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Johnston Press, which publishes more than 200 titles, including the Scotsman and Yorkshire Post, is to make 24 staff photographers compulsorily redundant, the National Union of Journalists has said.
The company had been encouraging photographers to leave as part of a company-wide voluntary redundancy exercise.
The NUJ believes it now has a hit list of staff photographers who face compulsory redundancy.
The company intends to replace the work of professional photographers with pictures garnered from social media and sent in by readers.
The union is also concerned that already hard-pressed reporters will be made to take photographs.
Barry Fitzpatrick, NUJ deputy general secretary, said:
“This decision by the company represents a wanton disposal of the local knowledge and skills of staff photographers working in England and Scotland. The notion that these roles can be replaced by social media and multi-skilling reporters is a fallacy.
“Quality content is defined by the quality of pictures and captions of images used, which only professional photographers provide.
“This spells the death knell for the staff photographer.
“It is also a risky strategy. Last week we saw an example of social media being exposed for the lottery that it is. The tragic case of the child being killed by the family’s dog was made worse by a picture of the wrong dog being used as a front page of a national daily.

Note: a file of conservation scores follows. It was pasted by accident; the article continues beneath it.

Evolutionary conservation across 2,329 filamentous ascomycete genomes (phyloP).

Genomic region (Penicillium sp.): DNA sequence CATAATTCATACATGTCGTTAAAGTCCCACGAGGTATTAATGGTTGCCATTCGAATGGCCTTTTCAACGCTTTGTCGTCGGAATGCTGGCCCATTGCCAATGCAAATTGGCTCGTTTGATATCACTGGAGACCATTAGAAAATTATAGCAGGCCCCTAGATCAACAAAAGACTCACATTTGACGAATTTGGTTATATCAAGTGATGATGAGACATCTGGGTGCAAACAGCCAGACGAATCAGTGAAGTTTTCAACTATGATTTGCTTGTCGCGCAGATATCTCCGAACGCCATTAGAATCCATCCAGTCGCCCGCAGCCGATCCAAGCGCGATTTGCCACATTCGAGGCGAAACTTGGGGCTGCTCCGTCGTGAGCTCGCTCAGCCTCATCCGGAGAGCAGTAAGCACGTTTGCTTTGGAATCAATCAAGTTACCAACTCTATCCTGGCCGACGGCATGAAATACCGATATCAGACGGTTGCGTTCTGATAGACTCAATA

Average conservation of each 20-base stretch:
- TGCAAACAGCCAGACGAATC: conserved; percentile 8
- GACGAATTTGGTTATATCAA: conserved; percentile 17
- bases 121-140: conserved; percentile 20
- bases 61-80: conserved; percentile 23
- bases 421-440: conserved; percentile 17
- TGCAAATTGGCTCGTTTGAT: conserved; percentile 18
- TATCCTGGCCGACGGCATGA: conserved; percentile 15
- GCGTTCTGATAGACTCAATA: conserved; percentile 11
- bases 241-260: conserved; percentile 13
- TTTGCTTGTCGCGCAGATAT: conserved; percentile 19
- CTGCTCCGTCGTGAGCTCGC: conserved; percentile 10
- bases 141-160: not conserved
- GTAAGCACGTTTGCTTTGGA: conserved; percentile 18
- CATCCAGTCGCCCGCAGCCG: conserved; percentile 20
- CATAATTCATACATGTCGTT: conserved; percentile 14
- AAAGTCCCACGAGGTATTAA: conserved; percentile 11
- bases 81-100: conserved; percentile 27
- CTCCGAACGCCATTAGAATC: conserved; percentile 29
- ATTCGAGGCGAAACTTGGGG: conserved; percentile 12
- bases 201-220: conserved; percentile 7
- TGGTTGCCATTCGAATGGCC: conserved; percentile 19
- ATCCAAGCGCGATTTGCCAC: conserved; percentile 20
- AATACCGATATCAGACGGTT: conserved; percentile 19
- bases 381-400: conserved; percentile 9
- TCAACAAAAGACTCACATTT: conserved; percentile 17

“I hope the company’s lawyers are prepared for the inevitable mistakes to come.
“Staff photographers act as one of the few points of direct contact that most local newspapers have with the local community and help fly the flag for their title.
“Without this interaction, yet again the profile of those newspapers diminishes in the community they are seeking to serve.”
Johnston Press announced it has cut costs by more than £30m this year to date as it continues to tackle its £306m debt.
Paul Holleran, NUJ Scottish organiser, said there had initially been 80 applications for redundancy at the Scotsman, Scotland on Sunday and Edinburgh Evening News and the company was approving about half of these.
This would reduce the editorial department by around a fifth and the union is meeting management to discuss the impact this will have.
“We want to know how the people who remain will cope with the workload and also what impact it will have on the papers. We are working to try to minimise the disruption on the paper.”